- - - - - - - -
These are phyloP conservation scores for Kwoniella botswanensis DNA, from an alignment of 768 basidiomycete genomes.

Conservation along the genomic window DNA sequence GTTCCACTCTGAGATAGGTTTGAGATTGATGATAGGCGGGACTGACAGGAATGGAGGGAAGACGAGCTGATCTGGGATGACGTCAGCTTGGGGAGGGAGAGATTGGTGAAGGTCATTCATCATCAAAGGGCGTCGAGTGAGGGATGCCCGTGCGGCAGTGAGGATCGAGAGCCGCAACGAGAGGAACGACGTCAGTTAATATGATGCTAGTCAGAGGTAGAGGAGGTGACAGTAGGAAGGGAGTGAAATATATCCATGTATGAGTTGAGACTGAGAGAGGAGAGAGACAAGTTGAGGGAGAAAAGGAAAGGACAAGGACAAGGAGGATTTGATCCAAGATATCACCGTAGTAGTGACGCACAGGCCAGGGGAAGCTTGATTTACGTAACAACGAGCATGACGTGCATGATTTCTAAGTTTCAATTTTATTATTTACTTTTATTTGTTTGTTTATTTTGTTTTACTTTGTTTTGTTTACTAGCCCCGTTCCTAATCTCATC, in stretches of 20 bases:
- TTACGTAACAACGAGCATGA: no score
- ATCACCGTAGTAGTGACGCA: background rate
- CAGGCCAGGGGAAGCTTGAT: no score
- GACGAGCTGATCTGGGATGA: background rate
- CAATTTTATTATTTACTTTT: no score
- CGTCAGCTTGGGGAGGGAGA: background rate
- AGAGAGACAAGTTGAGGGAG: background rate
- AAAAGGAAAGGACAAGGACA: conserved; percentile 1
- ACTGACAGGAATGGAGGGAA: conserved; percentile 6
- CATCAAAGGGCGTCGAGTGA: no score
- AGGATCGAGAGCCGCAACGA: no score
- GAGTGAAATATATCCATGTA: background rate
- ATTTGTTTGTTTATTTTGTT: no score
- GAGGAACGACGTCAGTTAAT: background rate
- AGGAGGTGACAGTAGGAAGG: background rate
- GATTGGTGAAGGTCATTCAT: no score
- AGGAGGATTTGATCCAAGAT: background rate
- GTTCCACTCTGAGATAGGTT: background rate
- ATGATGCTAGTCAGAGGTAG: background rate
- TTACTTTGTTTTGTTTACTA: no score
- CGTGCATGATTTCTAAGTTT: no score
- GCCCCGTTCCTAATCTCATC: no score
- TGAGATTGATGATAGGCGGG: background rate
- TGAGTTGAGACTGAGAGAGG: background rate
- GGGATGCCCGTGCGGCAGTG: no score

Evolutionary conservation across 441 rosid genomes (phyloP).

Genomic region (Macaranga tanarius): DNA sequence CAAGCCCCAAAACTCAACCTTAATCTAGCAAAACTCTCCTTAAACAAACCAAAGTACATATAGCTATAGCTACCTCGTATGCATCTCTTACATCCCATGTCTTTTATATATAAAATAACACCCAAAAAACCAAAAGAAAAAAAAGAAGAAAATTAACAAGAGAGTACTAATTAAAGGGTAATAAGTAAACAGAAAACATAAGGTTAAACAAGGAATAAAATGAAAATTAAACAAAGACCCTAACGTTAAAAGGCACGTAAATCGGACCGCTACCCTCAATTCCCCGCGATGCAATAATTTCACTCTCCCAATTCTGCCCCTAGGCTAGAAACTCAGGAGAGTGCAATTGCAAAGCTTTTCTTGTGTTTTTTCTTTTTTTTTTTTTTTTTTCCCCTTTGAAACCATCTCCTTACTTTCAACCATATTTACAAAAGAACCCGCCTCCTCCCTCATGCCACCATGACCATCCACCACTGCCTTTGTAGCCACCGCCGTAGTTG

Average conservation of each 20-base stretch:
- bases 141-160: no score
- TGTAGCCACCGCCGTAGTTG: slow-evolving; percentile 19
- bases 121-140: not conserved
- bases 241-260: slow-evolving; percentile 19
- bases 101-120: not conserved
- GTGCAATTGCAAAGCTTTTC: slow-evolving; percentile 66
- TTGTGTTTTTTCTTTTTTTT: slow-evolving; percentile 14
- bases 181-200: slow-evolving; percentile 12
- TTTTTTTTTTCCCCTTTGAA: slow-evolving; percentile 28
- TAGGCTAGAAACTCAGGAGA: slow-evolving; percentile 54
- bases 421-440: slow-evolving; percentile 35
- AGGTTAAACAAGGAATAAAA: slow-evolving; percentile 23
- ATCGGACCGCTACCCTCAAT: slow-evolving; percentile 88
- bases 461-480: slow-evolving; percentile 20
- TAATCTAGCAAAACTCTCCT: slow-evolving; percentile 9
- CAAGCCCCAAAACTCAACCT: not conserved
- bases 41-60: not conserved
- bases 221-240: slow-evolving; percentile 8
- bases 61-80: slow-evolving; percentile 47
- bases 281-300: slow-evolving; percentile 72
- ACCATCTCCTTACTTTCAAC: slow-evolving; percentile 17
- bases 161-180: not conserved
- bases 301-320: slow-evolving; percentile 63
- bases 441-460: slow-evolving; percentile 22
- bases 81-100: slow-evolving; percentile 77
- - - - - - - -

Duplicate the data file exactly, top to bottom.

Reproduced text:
These are phyloP conservation scores for Kwoniella botswanensis DNA, from an alignment of 768 basidiomycete genomes.

Conservation along the genomic window DNA sequence GTTCCACTCTGAGATAGGTTTGAGATTGATGATAGGCGGGACTGACAGGAATGGAGGGAAGACGAGCTGATCTGGGATGACGTCAGCTTGGGGAGGGAGAGATTGGTGAAGGTCATTCATCATCAAAGGGCGTCGAGTGAGGGATGCCCGTGCGGCAGTGAGGATCGAGAGCCGCAACGAGAGGAACGACGTCAGTTAATATGATGCTAGTCAGAGGTAGAGGAGGTGACAGTAGGAAGGGAGTGAAATATATCCATGTATGAGTTGAGACTGAGAGAGGAGAGAGACAAGTTGAGGGAGAAAAGGAAAGGACAAGGACAAGGAGGATTTGATCCAAGATATCACCGTAGTAGTGACGCACAGGCCAGGGGAAGCTTGATTTACGTAACAACGAGCATGACGTGCATGATTTCTAAGTTTCAATTTTATTATTTACTTTTATTTGTTTGTTTATTTTGTTTTACTTTGTTTTGTTTACTAGCCCCGTTCCTAATCTCATC, in stretches of 20 bases:
- TTACGTAACAACGAGCATGA: no score
- ATCACCGTAGTAGTGACGCA: background rate
- CAGGCCAGGGGAAGCTTGAT: no score
- GACGAGCTGATCTGGGATGA: background rate
- CAATTTTATTATTTACTTTT: no score
- CGTCAGCTTGGGGAGGGAGA: background rate
- AGAGAGACAAGTTGAGGGAG: background rate
- AAAAGGAAAGGACAAGGACA: conserved; percentile 1
- ACTGACAGGAATGGAGGGAA: conserved; percentile 6
- CATCAAAGGGCGTCGAGTGA: no score
- AGGATCGAGAGCCGCAACGA: no score
- GAGTGAAATATATCCATGTA: background rate
- ATTTGTTTGTTTATTTTGTT: no score
- GAGGAACGACGTCAGTTAAT: background rate
- AGGAGGTGACAGTAGGAAGG: background rate
- GATTGGTGAAGGTCATTCAT: no score
- AGGAGGATTTGATCCAAGAT: background rate
- GTTCCACTCTGAGATAGGTT: background rate
- ATGATGCTAGTCAGAGGTAG: background rate
- TTACTTTGTTTTGTTTACTA: no score
- CGTGCATGATTTCTAAGTTT: no score
- GCCCCGTTCCTAATCTCATC: no score
- TGAGATTGATGATAGGCGGG: background rate
- TGAGTTGAGACTGAGAGAGG: background rate
- GGGATGCCCGTGCGGCAGTG: no score

Evolutionary conservation across 441 rosid genomes (phyloP).

Genomic region (Macaranga tanarius): DNA sequence CAAGCCCCAAAACTCAACCTTAATCTAGCAAAACTCTCCTTAAACAAACCAAAGTACATATAGCTATAGCTACCTCGTATGCATCTCTTACATCCCATGTCTTTTATATATAAAATAACACCCAAAAAACCAAAAGAAAAAAAAGAAGAAAATTAACAAGAGAGTACTAATTAAAGGGTAATAAGTAAACAGAAAACATAAGGTTAAACAAGGAATAAAATGAAAATTAAACAAAGACCCTAACGTTAAAAGGCACGTAAATCGGACCGCTACCCTCAATTCCCCGCGATGCAATAATTTCACTCTCCCAATTCTGCCCCTAGGCTAGAAACTCAGGAGAGTGCAATTGCAAAGCTTTTCTTGTGTTTTTTCTTTTTTTTTTTTTTTTTTCCCCTTTGAAACCATCTCCTTACTTTCAACCATATTTACAAAAGAACCCGCCTCCTCCCTCATGCCACCATGACCATCCACCACTGCCTTTGTAGCCACCGCCGTAGTTG

Average conservation of each 20-base stretch:
- bases 141-160: no score
- TGTAGCCACCGCCGTAGTTG: slow-evolving; percentile 19
- bases 121-140: not conserved
- bases 241-260: slow-evolving; percentile 19
- bases 101-120: not conserved
- GTGCAATTGCAAAGCTTTTC: slow-evolving; percentile 66
- TTGTGTTTTTTCTTTTTTTT: slow-evolving; percentile 14
- bases 181-200: slow-evolving; percentile 12
- TTTTTTTTTTCCCCTTTGAA: slow-evolving; percentile 28
- TAGGCTAGAAACTCAGGAGA: slow-evolving; percentile 54
- bases 421-440: slow-evolving; percentile 35
- AGGTTAAACAAGGAATAAAA: slow-evolving; percentile 23
- ATCGGACCGCTACCCTCAAT: slow-evolving; percentile 88
- bases 461-480: slow-evolving; percentile 20
- TAATCTAGCAAAACTCTCCT: slow-evolving; percentile 9
- CAAGCCCCAAAACTCAACCT: not conserved
- bases 41-60: not conserved
- bases 221-240: slow-evolving; percentile 8
- bases 61-80: slow-evolving; percentile 47
- bases 281-300: slow-evolving; percentile 72
- ACCATCTCCTTACTTTCAAC: slow-evolving; percentile 17
- bases 161-180: not conserved
- bases 301-320: slow-evolving; percentile 63
- bases 441-460: slow-evolving; percentile 22
- bases 81-100: slow-evolving; percentile 77